There is a reason that people vilify and condemn others when tragedies occur.
Assigning blame is a way to make sense of what happened, and concluding whose fault it was, whether accurate or not, and attributing it to stupidity, carelessness or malicious intent wraps us in a warm, comforting cocoon of denial.
The false reassurance judgment provides of the notion “it couldn’t happen to us” makes us feel protected, inoculated.
The truth is, bad things happen all the time, and in a lot of cases, there may never be satisfactory answers as to why or how they happened. We are all vulnerable.
One case I have followed since early on was that of David and Collet Stephan in the death of their son from bacterial meningitis. I reviewed pages and pages of evidence, read all the news stories, and can make no solid conclusions except that I’m not the judge, or the jury.
No matter where you believe the fault lies, with the parents for their poor choices or with the ambulance that wasn’t equipped with a child-sized oxygen mask, it was a tragic, horrible thing that shouldn’t have happened.
The lesson I took away from this was in how I care for my own children. My rule of thumb is to take my children to see a doctor if symptoms persist, even if they don’t seem serious, or to take them in right away if they are.
I choose to err on the side of caution, though in some ways I have had to overcome my upbringing and natural inclination to do so.
To explain, I grew up in a home that preferred natural remedies to treat sickness and avoided going to the doctor, as my parents feared conventional medicine would do more harm than good. As a young adult, I had to fight feelings of guilt when I went to a doctor to get a prescription, as I felt my parents would disapprove.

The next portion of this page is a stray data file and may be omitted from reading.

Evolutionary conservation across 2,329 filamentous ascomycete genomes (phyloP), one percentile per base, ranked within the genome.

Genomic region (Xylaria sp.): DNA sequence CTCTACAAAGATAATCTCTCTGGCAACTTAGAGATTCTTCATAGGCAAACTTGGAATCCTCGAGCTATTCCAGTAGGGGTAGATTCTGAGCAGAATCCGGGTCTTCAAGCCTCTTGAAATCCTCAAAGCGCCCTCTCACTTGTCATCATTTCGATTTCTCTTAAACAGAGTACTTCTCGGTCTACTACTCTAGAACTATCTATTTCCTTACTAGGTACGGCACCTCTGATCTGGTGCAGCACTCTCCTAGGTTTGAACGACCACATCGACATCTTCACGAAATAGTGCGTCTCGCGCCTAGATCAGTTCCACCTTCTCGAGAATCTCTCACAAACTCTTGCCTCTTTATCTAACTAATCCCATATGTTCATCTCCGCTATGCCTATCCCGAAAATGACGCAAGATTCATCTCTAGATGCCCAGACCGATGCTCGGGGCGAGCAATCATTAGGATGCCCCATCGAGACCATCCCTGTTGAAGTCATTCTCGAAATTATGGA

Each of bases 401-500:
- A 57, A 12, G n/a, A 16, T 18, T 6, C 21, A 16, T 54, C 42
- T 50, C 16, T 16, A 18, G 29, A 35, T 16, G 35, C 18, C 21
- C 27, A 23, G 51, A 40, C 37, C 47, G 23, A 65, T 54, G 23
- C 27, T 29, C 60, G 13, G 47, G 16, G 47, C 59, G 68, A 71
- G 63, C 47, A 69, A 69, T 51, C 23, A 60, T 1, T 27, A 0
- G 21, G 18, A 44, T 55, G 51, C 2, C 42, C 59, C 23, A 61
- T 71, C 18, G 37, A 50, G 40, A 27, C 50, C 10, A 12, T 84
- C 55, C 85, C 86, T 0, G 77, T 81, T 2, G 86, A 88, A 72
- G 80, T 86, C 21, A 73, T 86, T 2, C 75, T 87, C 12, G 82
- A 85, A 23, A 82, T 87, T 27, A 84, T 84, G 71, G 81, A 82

In raising my own children, I choose to maintain good health with vitamins and supplements, but seek medical advice when they become sick and give them the recommended prescriptions.
Being a parent is a learning curve, and I fully admit, as I’m not a trained medical expert, I find it difficult to judge sometimes when it’s needful to seek medical attention for my children.
It’s also in my nature to not want to become a “burden on the system” by coming in for every sniffle. I always worry I will be more of an annoyance and waste the doctor’s time and my own.
Sitting in a waiting room with three active young boys is not a picnic either.
However, when in doubt, I take them in, and I’ve got to say, I’ve been surprised by the results.
There have been times when I was sure they were critically ill just to be assured it’s a virus, and while unpleasant, it just has to pass, and then recently, they only had a cough, but x-rays were ordered right away. It turns out there were spots forming on their lungs and a potentially serious respiratory infection was developing and we went home with rounds of antibiotics for all of them.
In every case, no matter where we were seen in Central Alberta, we always received excellent, thorough and attentive care. I was never made to feel once that I was being an over dramatic parent.
Though wait times can be difficult to endure with small ones, central Alberta really does have some terrific, dedicated medical personnel. We have always been treated well.
Although going to an ER may not always be necessary, there are other options such as walk-in clinics or making an appointment with your family doctor. Health Link is another resource that may be able to give you direction if you’re unsure about you or your child’s symptoms.
The point is, don’t take risks with your family’s health. Leave diagnosing to the professionals and see a doctor.